Does this make Digitude a hired gun for Apple to aggressively litigate? And who “trolled” whom – was Apple looking to assert its patents without media attention in a form of “proxy IP-strategy” enforcement, or was this the result of a settlement after Digitude was trolling for licensing fees from Apple? The ITC’s website has a list of files (mostly confidential) relevant to the lawsuits, but one is listed as “Digitude-Apple License Agreement.” It’s quaint how the verb form of the word troll lends itself so nicely to the situation. But regardless of who made the first move, is this really trolling?
As another example, as reported on Patently-O, Luxembourg-based Core Wireless Licensing S.a.r.l. has sued Apple for patent infringement. Core Wireless – who was acquired by the patent licensor MOSAID owned by the US private-equity firm Sterling Partners – obtained its portfolio of 2,000 patents and pending applications from Nokia and Microsoft for the bargain price of $20,000 under the terms that Core Wireless must enforce the patents, and remunerate Microsoft and Nokia with two-thirds of any licensing revenue, aggressive IP-management tactics to say the least. If minimum performance thresholds are not met, then the patent rights revert to Nokia and Microsoft – a form of a contingent-fee patent-litigation arrangement. If so, who is doing the trolling – MOSAID or Nokia and Microsoft? And, is this really trolling? As Shakespeare said, “A rose by any other name would smell as sweet.”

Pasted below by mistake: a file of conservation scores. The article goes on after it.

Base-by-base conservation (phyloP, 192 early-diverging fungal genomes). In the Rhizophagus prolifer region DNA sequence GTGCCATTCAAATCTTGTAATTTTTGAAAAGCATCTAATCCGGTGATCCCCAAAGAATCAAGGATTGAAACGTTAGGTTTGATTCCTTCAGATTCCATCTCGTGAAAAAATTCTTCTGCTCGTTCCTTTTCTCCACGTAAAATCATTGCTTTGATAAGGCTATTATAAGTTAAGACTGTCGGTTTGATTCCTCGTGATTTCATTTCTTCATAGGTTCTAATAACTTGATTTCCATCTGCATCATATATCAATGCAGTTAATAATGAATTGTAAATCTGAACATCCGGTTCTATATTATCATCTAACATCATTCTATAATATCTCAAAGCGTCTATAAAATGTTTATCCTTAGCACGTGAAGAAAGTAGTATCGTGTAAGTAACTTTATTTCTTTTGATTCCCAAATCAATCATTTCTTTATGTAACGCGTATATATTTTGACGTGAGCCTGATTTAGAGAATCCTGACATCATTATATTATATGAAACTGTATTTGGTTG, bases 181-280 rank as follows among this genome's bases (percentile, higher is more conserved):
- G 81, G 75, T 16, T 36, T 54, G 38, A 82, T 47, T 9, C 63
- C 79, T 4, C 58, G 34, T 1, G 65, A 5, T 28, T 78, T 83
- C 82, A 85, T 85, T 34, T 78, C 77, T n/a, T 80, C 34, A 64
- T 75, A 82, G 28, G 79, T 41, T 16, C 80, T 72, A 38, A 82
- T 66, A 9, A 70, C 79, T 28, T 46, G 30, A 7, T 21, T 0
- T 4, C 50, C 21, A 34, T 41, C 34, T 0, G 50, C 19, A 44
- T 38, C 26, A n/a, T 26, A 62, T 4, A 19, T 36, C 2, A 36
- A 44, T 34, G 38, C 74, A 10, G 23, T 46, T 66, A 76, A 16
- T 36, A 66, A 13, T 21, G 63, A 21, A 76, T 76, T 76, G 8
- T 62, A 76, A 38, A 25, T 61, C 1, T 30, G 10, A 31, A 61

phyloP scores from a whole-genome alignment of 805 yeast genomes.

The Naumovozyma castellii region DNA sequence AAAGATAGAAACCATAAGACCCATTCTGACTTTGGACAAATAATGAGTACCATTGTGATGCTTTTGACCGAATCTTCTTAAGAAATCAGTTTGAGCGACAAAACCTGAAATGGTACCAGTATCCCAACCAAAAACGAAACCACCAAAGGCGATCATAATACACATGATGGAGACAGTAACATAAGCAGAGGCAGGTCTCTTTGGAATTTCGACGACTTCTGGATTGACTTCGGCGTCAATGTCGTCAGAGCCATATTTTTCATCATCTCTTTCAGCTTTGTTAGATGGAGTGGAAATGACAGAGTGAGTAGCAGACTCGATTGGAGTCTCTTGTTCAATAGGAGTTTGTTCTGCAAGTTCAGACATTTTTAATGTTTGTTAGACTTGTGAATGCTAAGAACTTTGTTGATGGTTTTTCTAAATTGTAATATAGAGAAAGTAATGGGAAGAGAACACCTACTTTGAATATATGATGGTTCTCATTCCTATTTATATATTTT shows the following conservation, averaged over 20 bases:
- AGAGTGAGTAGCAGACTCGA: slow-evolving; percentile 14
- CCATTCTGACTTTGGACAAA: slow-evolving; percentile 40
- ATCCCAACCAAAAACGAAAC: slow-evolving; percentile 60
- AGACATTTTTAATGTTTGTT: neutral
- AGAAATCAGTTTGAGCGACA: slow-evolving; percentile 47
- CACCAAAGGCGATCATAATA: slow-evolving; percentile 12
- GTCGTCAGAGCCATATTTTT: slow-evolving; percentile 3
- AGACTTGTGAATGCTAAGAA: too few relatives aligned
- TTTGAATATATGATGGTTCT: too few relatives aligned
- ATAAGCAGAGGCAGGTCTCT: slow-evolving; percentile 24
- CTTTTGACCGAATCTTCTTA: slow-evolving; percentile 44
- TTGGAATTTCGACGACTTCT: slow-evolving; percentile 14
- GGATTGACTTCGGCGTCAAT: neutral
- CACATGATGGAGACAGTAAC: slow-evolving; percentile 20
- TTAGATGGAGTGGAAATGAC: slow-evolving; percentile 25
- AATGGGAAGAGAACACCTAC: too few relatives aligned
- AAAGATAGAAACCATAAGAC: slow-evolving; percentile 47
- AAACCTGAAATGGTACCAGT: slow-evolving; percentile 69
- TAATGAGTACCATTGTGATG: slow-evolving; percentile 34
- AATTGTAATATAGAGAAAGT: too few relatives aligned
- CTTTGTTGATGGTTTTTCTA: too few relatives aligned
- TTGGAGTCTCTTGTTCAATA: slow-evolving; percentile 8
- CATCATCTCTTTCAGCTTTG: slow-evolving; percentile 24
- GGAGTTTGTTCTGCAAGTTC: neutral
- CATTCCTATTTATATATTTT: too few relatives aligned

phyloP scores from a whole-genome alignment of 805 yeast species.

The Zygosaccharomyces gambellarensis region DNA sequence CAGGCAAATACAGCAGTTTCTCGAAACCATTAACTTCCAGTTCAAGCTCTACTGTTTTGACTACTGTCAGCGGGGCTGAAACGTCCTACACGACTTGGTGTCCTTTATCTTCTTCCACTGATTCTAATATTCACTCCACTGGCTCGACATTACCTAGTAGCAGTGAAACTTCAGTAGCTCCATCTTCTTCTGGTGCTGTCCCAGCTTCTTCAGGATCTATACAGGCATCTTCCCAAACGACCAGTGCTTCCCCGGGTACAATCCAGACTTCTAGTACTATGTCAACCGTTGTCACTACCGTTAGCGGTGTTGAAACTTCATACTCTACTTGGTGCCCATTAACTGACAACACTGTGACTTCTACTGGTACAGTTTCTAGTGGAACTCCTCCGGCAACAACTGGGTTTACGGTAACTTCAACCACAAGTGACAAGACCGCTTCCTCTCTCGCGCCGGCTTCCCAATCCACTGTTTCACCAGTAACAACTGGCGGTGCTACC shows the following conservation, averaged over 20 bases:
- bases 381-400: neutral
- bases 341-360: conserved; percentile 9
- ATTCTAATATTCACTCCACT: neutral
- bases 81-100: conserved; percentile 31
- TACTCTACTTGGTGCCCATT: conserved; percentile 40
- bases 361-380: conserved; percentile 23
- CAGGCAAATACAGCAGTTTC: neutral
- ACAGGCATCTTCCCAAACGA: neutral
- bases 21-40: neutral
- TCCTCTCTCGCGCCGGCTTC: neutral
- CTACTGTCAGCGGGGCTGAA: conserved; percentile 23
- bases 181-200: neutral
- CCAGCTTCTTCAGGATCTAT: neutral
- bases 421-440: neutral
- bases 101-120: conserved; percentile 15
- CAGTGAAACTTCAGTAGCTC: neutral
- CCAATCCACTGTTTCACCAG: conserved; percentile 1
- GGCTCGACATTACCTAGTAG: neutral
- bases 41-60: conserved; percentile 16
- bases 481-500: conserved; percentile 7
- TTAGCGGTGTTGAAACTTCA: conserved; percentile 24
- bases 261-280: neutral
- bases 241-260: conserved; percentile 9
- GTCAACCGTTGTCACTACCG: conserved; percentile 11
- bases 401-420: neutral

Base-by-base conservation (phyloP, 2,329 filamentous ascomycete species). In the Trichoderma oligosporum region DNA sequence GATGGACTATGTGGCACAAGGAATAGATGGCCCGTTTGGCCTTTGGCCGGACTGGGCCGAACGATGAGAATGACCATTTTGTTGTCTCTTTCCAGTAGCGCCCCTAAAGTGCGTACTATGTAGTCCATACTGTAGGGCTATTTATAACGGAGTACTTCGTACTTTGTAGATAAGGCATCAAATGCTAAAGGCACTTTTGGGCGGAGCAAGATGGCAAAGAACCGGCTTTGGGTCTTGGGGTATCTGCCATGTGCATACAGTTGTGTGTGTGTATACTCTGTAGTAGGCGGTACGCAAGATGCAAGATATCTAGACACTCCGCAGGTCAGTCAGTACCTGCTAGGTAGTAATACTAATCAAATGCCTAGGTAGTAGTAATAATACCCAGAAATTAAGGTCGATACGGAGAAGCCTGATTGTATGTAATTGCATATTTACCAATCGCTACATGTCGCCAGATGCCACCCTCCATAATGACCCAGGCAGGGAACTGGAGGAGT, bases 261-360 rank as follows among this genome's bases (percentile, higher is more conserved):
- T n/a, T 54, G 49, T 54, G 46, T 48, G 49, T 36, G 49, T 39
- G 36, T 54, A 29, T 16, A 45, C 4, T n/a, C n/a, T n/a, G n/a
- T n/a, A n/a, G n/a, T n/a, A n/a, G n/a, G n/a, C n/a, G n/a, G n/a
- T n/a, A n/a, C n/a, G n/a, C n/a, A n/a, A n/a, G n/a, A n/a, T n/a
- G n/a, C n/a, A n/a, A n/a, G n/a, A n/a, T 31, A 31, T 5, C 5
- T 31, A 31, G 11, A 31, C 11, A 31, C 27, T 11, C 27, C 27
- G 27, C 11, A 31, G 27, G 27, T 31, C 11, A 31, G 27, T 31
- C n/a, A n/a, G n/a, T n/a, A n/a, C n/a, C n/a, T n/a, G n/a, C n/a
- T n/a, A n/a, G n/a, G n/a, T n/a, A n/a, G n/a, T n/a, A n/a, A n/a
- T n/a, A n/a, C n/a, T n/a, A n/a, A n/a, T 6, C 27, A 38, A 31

Now that we seem to be in the thick of things, let’s look at the value chain created by practicing entities and their provocateurs, the patent aggregators, who employ such an IP strategy. In doing so, one will quickly realize that the linkages need to include the patent system. Once we have a proper economic bearing on the situation, we can then return to looking at IP-management companies like IV with a better perspective.
In our review on patent quality across different patent regimes, and the tradeoffs of using various policies in the USPTO, EPO, and JPO as levers of economic incentivization, we highlighted Bruno van Pottelsberghe’s extensive published work on patent-value determinants – contrasting the applicant-friendly, “soft examination” practice of the USPTO with the “smother of invention” rigor of the EPO.
The following tensions can be drawn from the data, which need to be reconciled in our assessment of overall economic benefit. From a patent-office perspective, if throughput of patent examination and grant increases to a great extent (using lower filing fees as a lever, for example), patent quality will decrease as a result of reduced examination rigor. This leads to a vicious cycle in which a low-quality examination process leads to the filing of more low-quality applications, which in turn further reduces the examination quality because examiners become overloaded.